Socrates: Ah, an interesting observation, my friend. It appears you believe that The Hidden indulges in gratuitous destruction without offering any profound reflections on the human condition. I would like to return to this point in a moment, but if I may inquire further, could you shed light on the facets of the film’s premise – this tale of a parasitic alien criminal who possesses human hosts – that inspired your condemnation?
Glaucon: This is easy, Socrates! This alien parasite displays impulsive behavior, akin to the uncontrolled desires of the human Id, going on a rampage through the lens of a cheaply produced film. Possessing various hosts, the creature behaves in an extremely destructive and distressed state, as if consumed by the effects of methamphetamine. The campy depiction of a spree of grand theft auto, armed robbery, and assault is not art. The violence is meaningless and we’ve seen it in hundreds of other films before. It is not original.
Socrates: I see. I recall that this alien parasite indulges in hedonistic destruction, slaying characters who embody the stereotypes of the 1980s, while also partaking in activities such as feasting on steaks and pilfering boom-boxes through a lens of stylized violence that resembles episodes from other works. Verily, it appears that originality is absent within this film, yet, it possesses a certain degree of amusement which you concede when you admit you cannot look away as the film plays. Glaucon, I must inquire: do you truly believe that the absence of originality diminishes the value of this film? And do you then, by extension, believe that the absence of originality in any work of art diminishes the value of that art?
Glaucon: I do, Socrates.
Socrates: I believe you must now see how you are wrong. While I understand the importance of originality in art, I believe it is also crucial to consider the role of the demands of the audience. Is it not true that the greatness of a work lies not solely in its originality, but in its ability to fulfill the needs and desires of its viewers?
Glaucon: Pray tell, how can a film lacking originality still be considered great?
Socrates: Consider this, Glaucon. The Hidden, though borrowing heavily from other sources, manages to captivate its audience through familiarity. Is any great art truly original, or does it owe a debt to the art that came before it?
Glaucon: Great art is original.
Socrates: Well then your favorite movie must therefore be original art in order to be great. Is The Terminator the first movie ever about robots? Or the first movie with the foreboding threat of apocalypse? Is it Arnold Schwarzenegger’s first starring role? Is it the first film about time travel?
Socrates: And is The Thing the first movie about a man-killing alien? Is it the first horror movie built on isolation and paranoia? Is The Thing not a complete remake of an already existing film which itself is based off of a short story?
Glaucon: I think I am beginning to understand, Socrates. Great art can be original. But by drawing upon established tropes and delivering them in a manner that satisfies the desires of its viewers, it fulfills a specific need within the cinematic landscape. But are you suggesting, Socrates, that the value of a work of art lies in its ability to cater to the public? Is there not room for innovation or organic creativity?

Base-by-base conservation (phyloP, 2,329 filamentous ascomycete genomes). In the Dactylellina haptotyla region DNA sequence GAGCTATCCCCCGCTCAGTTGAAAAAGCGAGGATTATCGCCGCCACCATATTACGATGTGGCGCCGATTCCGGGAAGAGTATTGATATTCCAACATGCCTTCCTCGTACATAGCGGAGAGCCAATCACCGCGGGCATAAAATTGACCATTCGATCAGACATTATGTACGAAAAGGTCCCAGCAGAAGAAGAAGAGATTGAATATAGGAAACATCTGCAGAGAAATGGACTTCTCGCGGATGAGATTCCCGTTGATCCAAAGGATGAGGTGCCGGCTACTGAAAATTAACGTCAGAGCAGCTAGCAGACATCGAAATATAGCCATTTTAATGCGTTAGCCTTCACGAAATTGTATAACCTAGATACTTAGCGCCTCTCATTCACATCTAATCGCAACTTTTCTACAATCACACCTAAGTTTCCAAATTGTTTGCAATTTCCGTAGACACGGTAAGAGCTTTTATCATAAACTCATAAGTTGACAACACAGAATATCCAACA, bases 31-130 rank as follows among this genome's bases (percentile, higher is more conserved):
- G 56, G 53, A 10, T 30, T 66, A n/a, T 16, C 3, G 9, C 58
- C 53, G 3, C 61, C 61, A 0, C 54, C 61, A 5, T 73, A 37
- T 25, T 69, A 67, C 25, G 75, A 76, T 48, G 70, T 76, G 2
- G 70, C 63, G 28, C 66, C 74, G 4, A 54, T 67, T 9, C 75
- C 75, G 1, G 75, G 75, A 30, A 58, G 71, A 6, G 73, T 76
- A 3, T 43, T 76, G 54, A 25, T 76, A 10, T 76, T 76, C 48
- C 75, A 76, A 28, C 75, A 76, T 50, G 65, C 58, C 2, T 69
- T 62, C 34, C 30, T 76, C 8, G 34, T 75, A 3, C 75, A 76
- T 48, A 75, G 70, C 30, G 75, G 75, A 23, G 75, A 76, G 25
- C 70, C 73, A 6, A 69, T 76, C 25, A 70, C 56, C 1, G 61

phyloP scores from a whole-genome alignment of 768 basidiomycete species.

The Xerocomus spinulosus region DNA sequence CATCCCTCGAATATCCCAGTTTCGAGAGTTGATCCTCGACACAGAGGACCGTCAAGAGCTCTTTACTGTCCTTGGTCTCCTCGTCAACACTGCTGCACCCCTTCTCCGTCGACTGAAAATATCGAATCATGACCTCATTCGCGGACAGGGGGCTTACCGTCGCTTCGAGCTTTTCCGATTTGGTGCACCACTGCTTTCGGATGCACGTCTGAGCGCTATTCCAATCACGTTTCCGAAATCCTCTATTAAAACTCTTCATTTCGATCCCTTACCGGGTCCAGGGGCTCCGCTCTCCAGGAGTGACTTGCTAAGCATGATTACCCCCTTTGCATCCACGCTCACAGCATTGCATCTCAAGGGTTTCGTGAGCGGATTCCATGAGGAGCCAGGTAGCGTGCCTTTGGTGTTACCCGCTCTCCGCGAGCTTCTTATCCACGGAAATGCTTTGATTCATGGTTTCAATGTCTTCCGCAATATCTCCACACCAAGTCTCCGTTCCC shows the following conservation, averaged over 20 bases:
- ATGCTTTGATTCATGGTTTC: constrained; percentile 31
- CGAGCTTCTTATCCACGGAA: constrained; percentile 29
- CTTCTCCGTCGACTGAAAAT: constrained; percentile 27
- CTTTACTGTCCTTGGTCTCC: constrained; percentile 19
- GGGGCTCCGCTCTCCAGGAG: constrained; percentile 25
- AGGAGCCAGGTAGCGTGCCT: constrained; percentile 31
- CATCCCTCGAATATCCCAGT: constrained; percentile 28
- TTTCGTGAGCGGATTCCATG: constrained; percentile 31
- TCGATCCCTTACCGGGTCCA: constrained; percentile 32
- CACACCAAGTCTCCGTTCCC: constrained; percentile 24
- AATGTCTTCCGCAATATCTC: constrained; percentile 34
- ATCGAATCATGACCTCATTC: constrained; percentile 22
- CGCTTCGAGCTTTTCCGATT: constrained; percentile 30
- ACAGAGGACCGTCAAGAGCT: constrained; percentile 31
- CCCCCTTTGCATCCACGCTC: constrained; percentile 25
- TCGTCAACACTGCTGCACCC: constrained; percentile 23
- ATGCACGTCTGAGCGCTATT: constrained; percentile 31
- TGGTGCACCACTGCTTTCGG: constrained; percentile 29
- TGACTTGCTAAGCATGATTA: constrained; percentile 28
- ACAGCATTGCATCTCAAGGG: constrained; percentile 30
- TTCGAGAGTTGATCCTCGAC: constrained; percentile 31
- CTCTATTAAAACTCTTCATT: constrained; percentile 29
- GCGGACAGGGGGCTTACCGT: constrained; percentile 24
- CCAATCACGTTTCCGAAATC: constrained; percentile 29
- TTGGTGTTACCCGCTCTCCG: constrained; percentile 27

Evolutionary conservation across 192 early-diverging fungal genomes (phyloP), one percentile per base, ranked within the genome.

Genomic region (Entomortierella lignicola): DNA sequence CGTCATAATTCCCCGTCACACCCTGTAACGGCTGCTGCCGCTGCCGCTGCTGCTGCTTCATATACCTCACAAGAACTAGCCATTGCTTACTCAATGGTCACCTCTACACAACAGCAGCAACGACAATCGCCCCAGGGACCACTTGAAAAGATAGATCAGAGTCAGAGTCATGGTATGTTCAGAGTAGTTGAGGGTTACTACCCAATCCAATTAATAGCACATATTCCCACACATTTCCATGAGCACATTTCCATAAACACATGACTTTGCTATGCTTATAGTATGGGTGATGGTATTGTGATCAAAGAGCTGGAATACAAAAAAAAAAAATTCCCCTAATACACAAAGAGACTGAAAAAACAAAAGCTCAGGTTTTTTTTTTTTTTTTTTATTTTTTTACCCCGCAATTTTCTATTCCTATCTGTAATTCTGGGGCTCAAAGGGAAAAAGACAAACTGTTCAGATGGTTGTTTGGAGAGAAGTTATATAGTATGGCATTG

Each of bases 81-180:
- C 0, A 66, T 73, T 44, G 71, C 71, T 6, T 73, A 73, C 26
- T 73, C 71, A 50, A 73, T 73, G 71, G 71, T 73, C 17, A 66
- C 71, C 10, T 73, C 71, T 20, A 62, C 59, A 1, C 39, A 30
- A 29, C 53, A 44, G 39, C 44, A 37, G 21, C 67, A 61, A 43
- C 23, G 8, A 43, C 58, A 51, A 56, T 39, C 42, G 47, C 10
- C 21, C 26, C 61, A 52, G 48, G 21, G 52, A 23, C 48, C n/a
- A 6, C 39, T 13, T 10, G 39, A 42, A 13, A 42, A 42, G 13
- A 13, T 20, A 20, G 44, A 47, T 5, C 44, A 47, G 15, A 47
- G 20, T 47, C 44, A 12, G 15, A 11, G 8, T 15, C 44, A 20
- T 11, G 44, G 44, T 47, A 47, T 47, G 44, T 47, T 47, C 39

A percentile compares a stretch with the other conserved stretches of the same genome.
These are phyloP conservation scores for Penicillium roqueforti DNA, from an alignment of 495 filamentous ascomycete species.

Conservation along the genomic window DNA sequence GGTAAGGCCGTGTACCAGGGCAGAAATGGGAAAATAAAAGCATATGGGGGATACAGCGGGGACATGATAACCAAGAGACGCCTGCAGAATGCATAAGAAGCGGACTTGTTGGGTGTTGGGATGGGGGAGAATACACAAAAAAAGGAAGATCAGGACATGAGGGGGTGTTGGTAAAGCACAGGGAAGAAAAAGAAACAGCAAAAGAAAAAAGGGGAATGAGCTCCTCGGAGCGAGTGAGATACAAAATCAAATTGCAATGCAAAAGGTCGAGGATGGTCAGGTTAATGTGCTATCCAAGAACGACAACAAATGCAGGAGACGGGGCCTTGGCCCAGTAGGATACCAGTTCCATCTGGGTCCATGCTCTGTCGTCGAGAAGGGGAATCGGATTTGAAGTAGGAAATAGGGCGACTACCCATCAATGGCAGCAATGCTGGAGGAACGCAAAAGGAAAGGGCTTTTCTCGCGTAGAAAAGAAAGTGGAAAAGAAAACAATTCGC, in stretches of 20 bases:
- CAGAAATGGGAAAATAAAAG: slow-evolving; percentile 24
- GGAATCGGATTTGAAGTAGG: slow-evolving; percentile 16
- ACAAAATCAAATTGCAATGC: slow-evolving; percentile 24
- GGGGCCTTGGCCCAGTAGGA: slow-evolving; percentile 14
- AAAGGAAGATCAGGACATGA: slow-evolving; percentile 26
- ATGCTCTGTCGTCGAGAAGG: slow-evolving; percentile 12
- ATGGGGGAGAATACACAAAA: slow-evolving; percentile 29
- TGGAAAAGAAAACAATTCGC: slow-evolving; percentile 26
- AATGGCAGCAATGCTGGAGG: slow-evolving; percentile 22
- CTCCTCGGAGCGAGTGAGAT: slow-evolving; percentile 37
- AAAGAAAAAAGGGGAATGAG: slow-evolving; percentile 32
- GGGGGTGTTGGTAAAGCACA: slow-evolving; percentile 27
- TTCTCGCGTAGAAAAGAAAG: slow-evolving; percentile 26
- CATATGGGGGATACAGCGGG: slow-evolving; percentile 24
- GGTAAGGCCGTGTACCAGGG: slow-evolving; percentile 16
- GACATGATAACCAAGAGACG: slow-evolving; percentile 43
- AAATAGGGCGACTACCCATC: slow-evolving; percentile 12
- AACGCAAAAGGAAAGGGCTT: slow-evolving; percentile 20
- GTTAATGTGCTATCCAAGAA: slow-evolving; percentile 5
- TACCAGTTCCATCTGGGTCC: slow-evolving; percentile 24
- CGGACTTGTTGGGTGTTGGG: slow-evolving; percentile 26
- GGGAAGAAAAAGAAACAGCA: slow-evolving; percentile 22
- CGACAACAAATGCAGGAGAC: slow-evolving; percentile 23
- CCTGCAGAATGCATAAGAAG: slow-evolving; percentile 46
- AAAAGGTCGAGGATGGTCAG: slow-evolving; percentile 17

Socrates: Ah, Glaucon, you raise a valid point. Indeed, innovation and creativity are important aspects of artistic expression. However, we must not disregard the impact of meeting the public’s desires and, vitally, how a filmmaker’s receptive observations of the time in which they live informs the way they see fit to satisfy these desires.
Glaucon: Go on…
Socrates: Great works of art can be born from striking a delicate balance between originality and familiarity, between creativity and satisfying the audience’s yearning for certain elements. In the case of The Hidden, you have explained how the film’s own overt commitment to a lack of originality makes it uniquely original in and of itself through its quite deliberate intent to deliver concentrated dosages of most beloved elements of previous works of art. Is this not what many great works of art do? Just how The Terminator and The Thing borrow from works that came before them, they do so in their own unique ways that are in tune with the public, making them original.
Glaucon: So, Socrates, you argue that greatness can be achieved by recognizing the needs of the public and fulfilling them effectively? And that this effective fulfillment is itself a work of original art?
Socrates: Precisely, Glaucon. The greatness of a work lies not solely in its originality but in its reception to the needs of the public. It is through this symbiotic relationship between artist and audience that true greatness can be attained. Perhaps this is what you could not look away while we viewed the film!
Glaucon: Your words shed new light on the matter, Socrates. The value of a work of art should be assessed not only through its originality but also by its resonance with the public, especially if this is done with such deliberate force that the result could be called original. It is in this balance that we find the true essence of greatness.